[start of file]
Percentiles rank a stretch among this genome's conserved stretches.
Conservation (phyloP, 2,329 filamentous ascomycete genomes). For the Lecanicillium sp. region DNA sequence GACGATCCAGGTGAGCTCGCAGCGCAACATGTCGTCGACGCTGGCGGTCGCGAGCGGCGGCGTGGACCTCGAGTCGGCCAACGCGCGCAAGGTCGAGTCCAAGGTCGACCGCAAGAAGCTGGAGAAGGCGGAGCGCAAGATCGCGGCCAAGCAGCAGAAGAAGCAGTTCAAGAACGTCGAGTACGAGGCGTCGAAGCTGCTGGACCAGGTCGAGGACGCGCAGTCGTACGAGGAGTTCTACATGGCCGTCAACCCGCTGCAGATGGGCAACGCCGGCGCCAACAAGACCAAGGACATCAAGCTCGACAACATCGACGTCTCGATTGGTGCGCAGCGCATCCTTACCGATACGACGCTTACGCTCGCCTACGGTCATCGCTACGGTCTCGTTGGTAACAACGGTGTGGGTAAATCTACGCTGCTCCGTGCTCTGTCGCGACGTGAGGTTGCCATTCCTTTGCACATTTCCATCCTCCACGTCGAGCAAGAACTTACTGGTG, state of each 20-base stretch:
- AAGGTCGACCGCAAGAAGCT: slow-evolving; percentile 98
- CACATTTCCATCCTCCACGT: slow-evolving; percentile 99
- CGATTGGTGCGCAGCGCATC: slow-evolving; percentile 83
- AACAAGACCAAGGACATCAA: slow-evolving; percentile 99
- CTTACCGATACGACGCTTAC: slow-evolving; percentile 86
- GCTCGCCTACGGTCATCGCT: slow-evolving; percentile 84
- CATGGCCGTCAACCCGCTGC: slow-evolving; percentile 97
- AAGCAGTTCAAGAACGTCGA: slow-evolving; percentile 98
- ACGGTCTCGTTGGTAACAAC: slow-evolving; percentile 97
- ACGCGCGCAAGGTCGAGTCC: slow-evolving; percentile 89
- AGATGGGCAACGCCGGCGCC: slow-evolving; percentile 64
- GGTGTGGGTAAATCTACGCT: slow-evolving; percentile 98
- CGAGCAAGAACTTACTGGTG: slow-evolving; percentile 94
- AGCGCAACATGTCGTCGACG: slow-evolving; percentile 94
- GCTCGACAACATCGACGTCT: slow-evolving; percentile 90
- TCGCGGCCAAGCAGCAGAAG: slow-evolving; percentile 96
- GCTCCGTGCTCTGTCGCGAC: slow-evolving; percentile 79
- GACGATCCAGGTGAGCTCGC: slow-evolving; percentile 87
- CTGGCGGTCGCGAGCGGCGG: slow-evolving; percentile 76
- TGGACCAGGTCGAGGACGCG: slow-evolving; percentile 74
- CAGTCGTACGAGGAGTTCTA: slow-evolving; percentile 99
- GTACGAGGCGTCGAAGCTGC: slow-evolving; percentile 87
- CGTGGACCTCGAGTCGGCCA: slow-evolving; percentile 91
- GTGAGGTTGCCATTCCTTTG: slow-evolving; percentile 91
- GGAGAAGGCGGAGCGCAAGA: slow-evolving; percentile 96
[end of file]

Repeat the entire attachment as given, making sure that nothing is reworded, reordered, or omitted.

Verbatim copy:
Percentiles rank a stretch among this genome's conserved stretches.
Conservation (phyloP, 2,329 filamentous ascomycete genomes). For the Lecanicillium sp. region DNA sequence GACGATCCAGGTGAGCTCGCAGCGCAACATGTCGTCGACGCTGGCGGTCGCGAGCGGCGGCGTGGACCTCGAGTCGGCCAACGCGCGCAAGGTCGAGTCCAAGGTCGACCGCAAGAAGCTGGAGAAGGCGGAGCGCAAGATCGCGGCCAAGCAGCAGAAGAAGCAGTTCAAGAACGTCGAGTACGAGGCGTCGAAGCTGCTGGACCAGGTCGAGGACGCGCAGTCGTACGAGGAGTTCTACATGGCCGTCAACCCGCTGCAGATGGGCAACGCCGGCGCCAACAAGACCAAGGACATCAAGCTCGACAACATCGACGTCTCGATTGGTGCGCAGCGCATCCTTACCGATACGACGCTTACGCTCGCCTACGGTCATCGCTACGGTCTCGTTGGTAACAACGGTGTGGGTAAATCTACGCTGCTCCGTGCTCTGTCGCGACGTGAGGTTGCCATTCCTTTGCACATTTCCATCCTCCACGTCGAGCAAGAACTTACTGGTG, state of each 20-base stretch:
- AAGGTCGACCGCAAGAAGCT: slow-evolving; percentile 98
- CACATTTCCATCCTCCACGT: slow-evolving; percentile 99
- CGATTGGTGCGCAGCGCATC: slow-evolving; percentile 83
- AACAAGACCAAGGACATCAA: slow-evolving; percentile 99
- CTTACCGATACGACGCTTAC: slow-evolving; percentile 86
- GCTCGCCTACGGTCATCGCT: slow-evolving; percentile 84
- CATGGCCGTCAACCCGCTGC: slow-evolving; percentile 97
- AAGCAGTTCAAGAACGTCGA: slow-evolving; percentile 98
- ACGGTCTCGTTGGTAACAAC: slow-evolving; percentile 97
- ACGCGCGCAAGGTCGAGTCC: slow-evolving; percentile 89
- AGATGGGCAACGCCGGCGCC: slow-evolving; percentile 64
- GGTGTGGGTAAATCTACGCT: slow-evolving; percentile 98
- CGAGCAAGAACTTACTGGTG: slow-evolving; percentile 94
- AGCGCAACATGTCGTCGACG: slow-evolving; percentile 94
- GCTCGACAACATCGACGTCT: slow-evolving; percentile 90
- TCGCGGCCAAGCAGCAGAAG: slow-evolving; percentile 96
- GCTCCGTGCTCTGTCGCGAC: slow-evolving; percentile 79
- GACGATCCAGGTGAGCTCGC: slow-evolving; percentile 87
- CTGGCGGTCGCGAGCGGCGG: slow-evolving; percentile 76
- TGGACCAGGTCGAGGACGCG: slow-evolving; percentile 74
- CAGTCGTACGAGGAGTTCTA: slow-evolving; percentile 99
- GTACGAGGCGTCGAAGCTGC: slow-evolving; percentile 87
- CGTGGACCTCGAGTCGGCCA: slow-evolving; percentile 91
- GTGAGGTTGCCATTCCTTTG: slow-evolving; percentile 91
- GGAGAAGGCGGAGCGCAAGA: slow-evolving; percentile 96